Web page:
Rambus loses patent fight
Rambus vs Infineon Rambus, the pugnacious memory IP designer, has received a bloody nose its US court fight against Infineon, with the judge dismissing the three remaining patent claims against the German chipmaker.
"We are disappointed with the court's decision," said Rambus CEO Geoff Tate."If today's decision is allowed to stand, all companies that innovate risk having their intellectual property rights unjustly expropriated."
Rambus says it will appeal the ruling.
Rambus is the designer of RDRAM, a high-speed memory technology recommend by Intel for the Pentium 4. The company has sought to extend its patent and royalty remit over DDR SDRAM, a competing and cheaper memory design, and many DRAM makers have succumbed to its demands. They will now be considering renegotiating those royalty payments.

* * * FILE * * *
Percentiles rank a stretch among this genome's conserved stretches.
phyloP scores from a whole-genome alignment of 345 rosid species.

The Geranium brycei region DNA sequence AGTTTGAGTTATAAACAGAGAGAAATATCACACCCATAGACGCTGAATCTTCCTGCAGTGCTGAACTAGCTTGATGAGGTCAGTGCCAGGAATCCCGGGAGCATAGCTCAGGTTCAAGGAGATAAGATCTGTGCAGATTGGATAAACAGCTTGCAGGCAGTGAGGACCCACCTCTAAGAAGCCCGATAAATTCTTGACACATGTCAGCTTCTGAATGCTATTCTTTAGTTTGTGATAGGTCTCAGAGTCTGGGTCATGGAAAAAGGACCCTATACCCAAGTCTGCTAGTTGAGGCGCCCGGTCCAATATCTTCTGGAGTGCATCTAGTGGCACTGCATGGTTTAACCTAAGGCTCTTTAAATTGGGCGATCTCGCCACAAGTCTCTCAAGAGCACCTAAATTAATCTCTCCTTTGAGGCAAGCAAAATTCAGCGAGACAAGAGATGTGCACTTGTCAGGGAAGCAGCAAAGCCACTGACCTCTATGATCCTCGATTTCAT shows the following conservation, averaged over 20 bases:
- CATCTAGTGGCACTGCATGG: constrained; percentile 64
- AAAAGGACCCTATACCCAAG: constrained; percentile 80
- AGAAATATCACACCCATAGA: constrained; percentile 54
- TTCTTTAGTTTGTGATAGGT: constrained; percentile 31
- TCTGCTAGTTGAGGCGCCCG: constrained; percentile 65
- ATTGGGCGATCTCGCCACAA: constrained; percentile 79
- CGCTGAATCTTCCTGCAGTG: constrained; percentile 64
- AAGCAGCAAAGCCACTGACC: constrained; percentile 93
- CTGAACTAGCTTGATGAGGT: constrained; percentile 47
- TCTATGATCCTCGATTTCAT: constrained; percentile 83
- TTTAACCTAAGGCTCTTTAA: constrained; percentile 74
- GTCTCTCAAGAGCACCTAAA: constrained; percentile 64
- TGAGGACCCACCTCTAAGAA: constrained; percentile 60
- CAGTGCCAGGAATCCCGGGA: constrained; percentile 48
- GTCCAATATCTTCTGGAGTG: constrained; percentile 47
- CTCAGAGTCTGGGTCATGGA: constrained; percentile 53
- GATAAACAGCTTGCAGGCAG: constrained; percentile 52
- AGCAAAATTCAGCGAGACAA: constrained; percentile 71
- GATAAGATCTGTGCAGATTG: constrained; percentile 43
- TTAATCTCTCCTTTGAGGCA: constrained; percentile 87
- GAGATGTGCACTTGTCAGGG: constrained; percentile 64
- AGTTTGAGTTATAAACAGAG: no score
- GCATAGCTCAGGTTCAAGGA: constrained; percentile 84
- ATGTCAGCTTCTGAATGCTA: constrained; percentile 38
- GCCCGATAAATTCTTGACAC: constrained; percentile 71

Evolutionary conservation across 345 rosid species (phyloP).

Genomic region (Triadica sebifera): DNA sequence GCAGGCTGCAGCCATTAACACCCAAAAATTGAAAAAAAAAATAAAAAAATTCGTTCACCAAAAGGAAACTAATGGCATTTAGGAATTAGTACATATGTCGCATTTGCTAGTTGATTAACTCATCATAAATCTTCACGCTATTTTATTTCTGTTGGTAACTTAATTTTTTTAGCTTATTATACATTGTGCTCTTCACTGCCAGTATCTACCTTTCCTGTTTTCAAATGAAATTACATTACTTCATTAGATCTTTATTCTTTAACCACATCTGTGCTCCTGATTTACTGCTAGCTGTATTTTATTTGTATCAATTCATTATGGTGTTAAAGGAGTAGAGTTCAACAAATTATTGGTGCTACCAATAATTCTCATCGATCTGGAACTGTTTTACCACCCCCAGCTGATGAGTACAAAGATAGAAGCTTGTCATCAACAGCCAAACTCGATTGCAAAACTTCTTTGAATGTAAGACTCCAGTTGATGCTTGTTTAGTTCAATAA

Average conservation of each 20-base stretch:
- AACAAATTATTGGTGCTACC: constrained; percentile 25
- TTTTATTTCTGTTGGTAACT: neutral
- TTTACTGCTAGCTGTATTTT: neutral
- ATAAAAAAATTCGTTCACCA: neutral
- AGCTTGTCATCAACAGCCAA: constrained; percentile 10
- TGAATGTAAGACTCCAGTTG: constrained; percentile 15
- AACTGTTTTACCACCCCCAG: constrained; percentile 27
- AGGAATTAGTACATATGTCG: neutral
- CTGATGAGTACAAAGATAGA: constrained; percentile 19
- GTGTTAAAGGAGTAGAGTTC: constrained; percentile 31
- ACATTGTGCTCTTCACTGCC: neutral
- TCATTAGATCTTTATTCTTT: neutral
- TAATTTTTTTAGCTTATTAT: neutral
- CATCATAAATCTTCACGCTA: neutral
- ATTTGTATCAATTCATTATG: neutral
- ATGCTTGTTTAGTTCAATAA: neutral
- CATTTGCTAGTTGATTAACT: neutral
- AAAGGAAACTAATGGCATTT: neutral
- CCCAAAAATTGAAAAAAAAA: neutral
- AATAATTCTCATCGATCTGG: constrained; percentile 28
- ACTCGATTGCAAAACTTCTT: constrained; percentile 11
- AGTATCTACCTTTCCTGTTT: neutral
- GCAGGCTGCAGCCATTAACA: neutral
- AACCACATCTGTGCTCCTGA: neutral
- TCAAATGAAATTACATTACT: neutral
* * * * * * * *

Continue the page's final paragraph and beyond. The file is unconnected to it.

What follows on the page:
Rambus originally brought claims of 57 patent infringements against Infineon. All but three were thrown out earlier this week by Judge Robert Payne, of the US District Court for the eastern district of Virginia. Infineon argued that Rambus had used improper methods to obtain patents which could be applicable to DDR SDRAM. It appears that Judge Payne agrees.
This is not the end for Rambus, but it does appear to be the beginning of the end of the legal wars. There are some more infringement cases pending against chipmakers in the US and Europe. The precedent set by Judge Payne does not bode well for the company, or its shareholders. ®
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